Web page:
HDXFinder: Automated Analysis and Data Reporting of Deuterium/Hydrogen Exchange Mass Spectrometry

Application Note


Hydrogen/deuterium exchange in combination with mass spectrometry (H/D MS) is a sensitive technique for detection of changes in protein conformation and dynamics. However, wide application of H/D MS has been hindered, in part, by the lack of computational tools necessary for efficient analysis of the large data sets associated with this technique. We report a novel web-based application for automatic analysis of H/D MS experimental data. This application relies on the high resolution of mass spectrometers to extract all isotopic envelopes before correlating these envelopes with individual peptides. Although a fully automatic analysis is possible, a variety of graphical tools are included to aid in the verification of correlations and rankings of the isotopic peptide envelopes. As a demonstration, the rate constants for H/D exchange of peptides from rabbit muscle pyruvate kinase are mapped onto the structure of this protein.

Key words

Hydrogen/deuterium exchange Mass spectrometry Protein dynamics Fourier transform ion cyclotron mass spectrometry 

1 Introduction

There is a growing appreciation that hydrogen/deuterium exchange mass spectrometry (H/D MS) can provide insights into different aspects of protein conformation and dynamics. Thus, there is a current need for computational tools that can aid in the analysis of the very large data sets produced by these techniques. Efforts in program development to-date focus on isolated aspects of data analysis; examples include centroid calculation [1, 2], calculation of deuterium content in proteins or peptic peptides [3], and determining envelope data [4]. These tools are useful for the statistical analysis, visualization, and plotting of deuterium content.

There are several problems associated with complex multidimensional H/D MS experiments that have not been fully addressed by the programs listed above. One is the detection of peptide ion isotopic envelopes, complicated by the shift in mass and complexity as a consequence of varying deuterium content. Another is the isolation of individual isotope envelopes from overlapping peptide ions. Programs such as Hydra [5], HeXicon [6], the Deuterator [7], and its successor, HD Desktop [8] attempt to address these problems using statistical methods for fitting experimental data to theoretical isotope envelopes. Unfortunately, these programs require, as initial input, the HPLC retention times of the peptide ions of interest. Thus, even with these aids, user input is needed at all phases of data interpretation, making this process time-consuming and prone to human error. There are also recent developments in the analysis of H/D MS data acquired on a 14.5 Tesla FT-ICR instrument [9], but these instruments are not commonly available.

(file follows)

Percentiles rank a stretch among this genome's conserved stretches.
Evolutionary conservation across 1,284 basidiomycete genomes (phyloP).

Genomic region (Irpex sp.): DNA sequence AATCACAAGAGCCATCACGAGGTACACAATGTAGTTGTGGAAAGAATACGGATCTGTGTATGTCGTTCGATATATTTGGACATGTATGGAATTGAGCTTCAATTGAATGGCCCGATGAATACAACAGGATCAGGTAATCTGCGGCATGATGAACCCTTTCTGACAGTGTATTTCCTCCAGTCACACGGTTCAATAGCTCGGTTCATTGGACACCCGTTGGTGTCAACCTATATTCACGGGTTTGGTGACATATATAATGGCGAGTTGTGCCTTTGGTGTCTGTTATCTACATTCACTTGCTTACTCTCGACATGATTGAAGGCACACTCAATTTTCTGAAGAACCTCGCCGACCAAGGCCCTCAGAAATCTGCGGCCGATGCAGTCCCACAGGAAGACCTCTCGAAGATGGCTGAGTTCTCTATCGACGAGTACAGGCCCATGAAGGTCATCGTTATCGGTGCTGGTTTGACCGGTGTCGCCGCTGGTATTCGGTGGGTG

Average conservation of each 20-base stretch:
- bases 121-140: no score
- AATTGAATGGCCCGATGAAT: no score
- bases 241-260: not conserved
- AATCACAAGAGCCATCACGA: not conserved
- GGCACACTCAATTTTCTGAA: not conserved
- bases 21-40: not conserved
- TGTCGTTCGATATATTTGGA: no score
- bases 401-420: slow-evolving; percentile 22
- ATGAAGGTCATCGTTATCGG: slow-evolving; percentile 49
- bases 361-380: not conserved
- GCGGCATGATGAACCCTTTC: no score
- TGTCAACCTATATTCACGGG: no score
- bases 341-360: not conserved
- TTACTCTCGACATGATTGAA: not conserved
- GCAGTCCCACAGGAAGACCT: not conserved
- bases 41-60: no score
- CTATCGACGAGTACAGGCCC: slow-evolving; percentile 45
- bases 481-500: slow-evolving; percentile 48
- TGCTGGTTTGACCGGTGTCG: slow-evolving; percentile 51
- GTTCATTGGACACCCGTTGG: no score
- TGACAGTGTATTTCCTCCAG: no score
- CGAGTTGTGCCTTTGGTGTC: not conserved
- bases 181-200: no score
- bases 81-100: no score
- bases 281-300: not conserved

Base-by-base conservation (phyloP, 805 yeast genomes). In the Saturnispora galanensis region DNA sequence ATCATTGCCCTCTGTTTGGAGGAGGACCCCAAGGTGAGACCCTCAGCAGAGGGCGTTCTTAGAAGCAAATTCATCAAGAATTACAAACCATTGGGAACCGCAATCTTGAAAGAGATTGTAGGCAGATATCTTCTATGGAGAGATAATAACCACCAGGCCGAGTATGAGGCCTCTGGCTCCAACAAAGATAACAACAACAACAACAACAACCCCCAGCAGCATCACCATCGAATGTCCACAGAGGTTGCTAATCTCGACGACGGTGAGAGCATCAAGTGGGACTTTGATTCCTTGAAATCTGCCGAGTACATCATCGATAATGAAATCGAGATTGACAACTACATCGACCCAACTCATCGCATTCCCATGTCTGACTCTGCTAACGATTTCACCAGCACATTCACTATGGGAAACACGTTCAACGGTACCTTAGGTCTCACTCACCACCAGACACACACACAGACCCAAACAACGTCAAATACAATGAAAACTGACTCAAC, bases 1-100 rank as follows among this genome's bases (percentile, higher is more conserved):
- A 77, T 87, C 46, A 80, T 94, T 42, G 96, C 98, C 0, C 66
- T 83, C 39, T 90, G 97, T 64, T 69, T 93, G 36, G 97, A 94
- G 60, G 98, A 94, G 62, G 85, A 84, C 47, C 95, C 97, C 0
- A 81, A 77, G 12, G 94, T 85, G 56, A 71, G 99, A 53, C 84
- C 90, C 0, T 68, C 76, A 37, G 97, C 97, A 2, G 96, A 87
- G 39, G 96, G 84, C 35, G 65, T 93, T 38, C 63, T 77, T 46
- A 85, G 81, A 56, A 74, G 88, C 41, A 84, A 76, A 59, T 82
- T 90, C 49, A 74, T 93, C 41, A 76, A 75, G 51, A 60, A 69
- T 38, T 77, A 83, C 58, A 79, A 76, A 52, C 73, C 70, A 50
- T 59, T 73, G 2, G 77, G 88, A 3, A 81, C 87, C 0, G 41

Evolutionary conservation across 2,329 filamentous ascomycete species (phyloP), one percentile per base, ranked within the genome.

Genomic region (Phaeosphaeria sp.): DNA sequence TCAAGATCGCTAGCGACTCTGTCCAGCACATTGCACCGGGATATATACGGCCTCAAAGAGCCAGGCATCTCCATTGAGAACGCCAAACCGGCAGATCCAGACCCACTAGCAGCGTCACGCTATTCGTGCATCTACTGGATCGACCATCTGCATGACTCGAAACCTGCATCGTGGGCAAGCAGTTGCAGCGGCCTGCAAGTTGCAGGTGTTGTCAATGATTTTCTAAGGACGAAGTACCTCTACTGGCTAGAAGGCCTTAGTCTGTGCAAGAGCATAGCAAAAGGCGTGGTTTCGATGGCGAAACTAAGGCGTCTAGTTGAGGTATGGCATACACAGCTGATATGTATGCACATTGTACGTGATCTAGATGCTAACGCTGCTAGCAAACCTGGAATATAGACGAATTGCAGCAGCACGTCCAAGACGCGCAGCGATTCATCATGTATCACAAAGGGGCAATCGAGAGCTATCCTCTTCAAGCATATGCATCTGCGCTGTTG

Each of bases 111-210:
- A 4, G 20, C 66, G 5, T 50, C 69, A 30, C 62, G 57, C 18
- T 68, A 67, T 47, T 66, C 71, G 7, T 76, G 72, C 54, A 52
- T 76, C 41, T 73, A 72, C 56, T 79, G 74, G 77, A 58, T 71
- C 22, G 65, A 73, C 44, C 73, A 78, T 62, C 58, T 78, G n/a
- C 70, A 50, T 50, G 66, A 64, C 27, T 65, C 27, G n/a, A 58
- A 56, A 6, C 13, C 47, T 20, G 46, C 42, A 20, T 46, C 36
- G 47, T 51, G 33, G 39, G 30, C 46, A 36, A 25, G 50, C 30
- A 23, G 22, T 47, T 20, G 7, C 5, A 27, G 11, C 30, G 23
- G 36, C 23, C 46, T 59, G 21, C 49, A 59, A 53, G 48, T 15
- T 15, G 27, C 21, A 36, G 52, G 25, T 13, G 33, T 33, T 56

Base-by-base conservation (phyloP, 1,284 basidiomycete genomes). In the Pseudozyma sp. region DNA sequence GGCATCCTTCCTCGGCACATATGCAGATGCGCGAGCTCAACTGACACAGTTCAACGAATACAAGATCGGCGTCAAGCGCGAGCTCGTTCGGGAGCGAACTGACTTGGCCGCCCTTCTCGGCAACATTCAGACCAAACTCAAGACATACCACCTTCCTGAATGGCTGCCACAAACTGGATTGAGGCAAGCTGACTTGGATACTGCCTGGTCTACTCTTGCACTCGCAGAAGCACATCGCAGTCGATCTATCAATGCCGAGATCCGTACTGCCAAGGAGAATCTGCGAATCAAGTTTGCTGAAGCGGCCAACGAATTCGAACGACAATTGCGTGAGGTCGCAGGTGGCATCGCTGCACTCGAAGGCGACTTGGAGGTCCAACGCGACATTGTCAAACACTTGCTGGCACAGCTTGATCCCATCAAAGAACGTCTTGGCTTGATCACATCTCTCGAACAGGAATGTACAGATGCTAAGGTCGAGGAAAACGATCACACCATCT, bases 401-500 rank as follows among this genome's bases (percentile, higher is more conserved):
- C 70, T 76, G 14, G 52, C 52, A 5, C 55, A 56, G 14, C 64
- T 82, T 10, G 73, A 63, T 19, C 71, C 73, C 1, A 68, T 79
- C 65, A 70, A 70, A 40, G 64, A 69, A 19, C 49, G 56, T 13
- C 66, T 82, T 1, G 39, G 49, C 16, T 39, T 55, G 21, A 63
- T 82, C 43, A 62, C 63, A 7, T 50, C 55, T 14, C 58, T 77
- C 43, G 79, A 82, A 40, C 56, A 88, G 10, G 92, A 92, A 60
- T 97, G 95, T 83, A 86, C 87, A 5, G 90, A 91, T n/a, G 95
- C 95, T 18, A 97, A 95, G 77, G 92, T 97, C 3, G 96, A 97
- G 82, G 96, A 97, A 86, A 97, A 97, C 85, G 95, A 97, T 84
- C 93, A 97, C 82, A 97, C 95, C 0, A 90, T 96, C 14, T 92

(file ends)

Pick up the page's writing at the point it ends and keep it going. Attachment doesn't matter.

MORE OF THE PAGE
Here we report HDXFinder, an application for peptide detection and for automatic peak assignments, which does not depend on HPLC retention times. Detection and isolation of isotope peptide envelopes, including extraction of overlapping peptide ions, are fully automatic functions performed by HDXFinder. The set of tools included in HDXFinder has been tested at a resolution power as low as 12,500 for an ion with m/z = 400.

2 Program Description and Results

2.1 Programming Background

HDXFinder is a Linux-based web application accessible from any web browser. The program is a combination of Java, JavaScript, and Perl. The program utilizes a MySQL database for storage and retrieval of all data. Most software used in the development and operation of HDXFinder is freely available as open-source software. The only exception is the Fusion Charts v. 3.0 package used to develop most of the graphics for data analysis.

HDXFinder is freely accessible from the KU Medical Center Mass Spectrometry Core Laboratory (https://HDXAnalyzer.kumc.edu/) to all not-for-profit users. Due to the recent use of the name “HDX-Analyzer” by another group, we have modified the name of the program described here from “HDXAnalyzer” to “HDXFinder.” Therefore, the address of the program (https://HDXAnalyzer.kumc.edu/) does not match the program name (HDXFinder).

2.2 Data Input and Analysis

Three sets of data are required as input for the program: (1) a data file(s) containing the mass spectrometric information, (2) the sequence of the protein of interest, and (3) a list of peptides generated from the protein of interest. Additionally, a pdb datafile can be uploaded for representation of the output data on the three-dimensional structure of the protein. HDXFinder can be used for data analysis of files generated by a variety of instruments, independent of manufacturer. Thus, it accepts data in the mzXML [10] or mzML [11] format, both developed to facilitate exchange of mass spectrometric information across multiple platforms. There are freely available converters for the specific data files generated by most manufacturers of mass spectrometers (http://tools.proteomecenter.org) [12].